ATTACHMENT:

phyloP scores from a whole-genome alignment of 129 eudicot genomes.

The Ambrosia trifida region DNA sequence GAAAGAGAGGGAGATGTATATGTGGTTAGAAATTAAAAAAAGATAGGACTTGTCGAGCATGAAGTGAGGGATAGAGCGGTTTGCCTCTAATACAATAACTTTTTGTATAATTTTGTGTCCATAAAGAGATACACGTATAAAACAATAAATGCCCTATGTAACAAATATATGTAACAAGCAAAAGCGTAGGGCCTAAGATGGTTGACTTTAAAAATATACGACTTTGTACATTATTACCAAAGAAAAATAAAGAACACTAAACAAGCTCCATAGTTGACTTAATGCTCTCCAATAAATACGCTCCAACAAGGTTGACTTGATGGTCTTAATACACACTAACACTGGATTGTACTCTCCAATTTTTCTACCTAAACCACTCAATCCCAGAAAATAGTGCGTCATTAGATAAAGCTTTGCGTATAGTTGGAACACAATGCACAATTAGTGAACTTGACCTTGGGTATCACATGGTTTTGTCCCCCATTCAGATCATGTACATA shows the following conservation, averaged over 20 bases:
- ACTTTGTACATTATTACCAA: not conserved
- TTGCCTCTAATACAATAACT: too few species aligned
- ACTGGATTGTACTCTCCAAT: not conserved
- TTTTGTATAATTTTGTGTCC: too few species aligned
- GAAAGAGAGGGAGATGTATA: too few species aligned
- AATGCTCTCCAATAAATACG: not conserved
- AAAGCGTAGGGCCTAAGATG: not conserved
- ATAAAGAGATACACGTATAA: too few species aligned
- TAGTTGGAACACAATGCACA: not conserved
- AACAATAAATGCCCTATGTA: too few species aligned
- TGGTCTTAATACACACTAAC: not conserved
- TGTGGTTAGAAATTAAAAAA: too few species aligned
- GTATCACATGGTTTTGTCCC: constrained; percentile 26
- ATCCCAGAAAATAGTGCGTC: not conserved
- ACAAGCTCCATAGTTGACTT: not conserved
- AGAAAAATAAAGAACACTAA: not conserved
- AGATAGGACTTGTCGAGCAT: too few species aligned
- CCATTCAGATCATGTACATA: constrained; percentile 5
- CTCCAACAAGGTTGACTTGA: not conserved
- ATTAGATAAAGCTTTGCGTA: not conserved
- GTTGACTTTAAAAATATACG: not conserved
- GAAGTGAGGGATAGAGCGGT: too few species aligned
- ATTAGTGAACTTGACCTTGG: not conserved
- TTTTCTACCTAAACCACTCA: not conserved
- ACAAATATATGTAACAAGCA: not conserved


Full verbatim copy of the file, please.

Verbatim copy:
phyloP scores from a whole-genome alignment of 129 eudicot genomes.

The Ambrosia trifida region DNA sequence GAAAGAGAGGGAGATGTATATGTGGTTAGAAATTAAAAAAAGATAGGACTTGTCGAGCATGAAGTGAGGGATAGAGCGGTTTGCCTCTAATACAATAACTTTTTGTATAATTTTGTGTCCATAAAGAGATACACGTATAAAACAATAAATGCCCTATGTAACAAATATATGTAACAAGCAAAAGCGTAGGGCCTAAGATGGTTGACTTTAAAAATATACGACTTTGTACATTATTACCAAAGAAAAATAAAGAACACTAAACAAGCTCCATAGTTGACTTAATGCTCTCCAATAAATACGCTCCAACAAGGTTGACTTGATGGTCTTAATACACACTAACACTGGATTGTACTCTCCAATTTTTCTACCTAAACCACTCAATCCCAGAAAATAGTGCGTCATTAGATAAAGCTTTGCGTATAGTTGGAACACAATGCACAATTAGTGAACTTGACCTTGGGTATCACATGGTTTTGTCCCCCATTCAGATCATGTACATA shows the following conservation, averaged over 20 bases:
- ACTTTGTACATTATTACCAA: not conserved
- TTGCCTCTAATACAATAACT: too few species aligned
- ACTGGATTGTACTCTCCAAT: not conserved
- TTTTGTATAATTTTGTGTCC: too few species aligned
- GAAAGAGAGGGAGATGTATA: too few species aligned
- AATGCTCTCCAATAAATACG: not conserved
- AAAGCGTAGGGCCTAAGATG: not conserved
- ATAAAGAGATACACGTATAA: too few species aligned
- TAGTTGGAACACAATGCACA: not conserved
- AACAATAAATGCCCTATGTA: too few species aligned
- TGGTCTTAATACACACTAAC: not conserved
- TGTGGTTAGAAATTAAAAAA: too few species aligned
- GTATCACATGGTTTTGTCCC: constrained; percentile 26
- ATCCCAGAAAATAGTGCGTC: not conserved
- ACAAGCTCCATAGTTGACTT: not conserved
- AGAAAAATAAAGAACACTAA: not conserved
- AGATAGGACTTGTCGAGCAT: too few species aligned
- CCATTCAGATCATGTACATA: constrained; percentile 5
- CTCCAACAAGGTTGACTTGA: not conserved
- ATTAGATAAAGCTTTGCGTA: not conserved
- GTTGACTTTAAAAATATACG: not conserved
- GAAGTGAGGGATAGAGCGGT: too few species aligned
- ATTAGTGAACTTGACCTTGG: not conserved
- TTTTCTACCTAAACCACTCA: not conserved
- ACAAATATATGTAACAAGCA: not conserved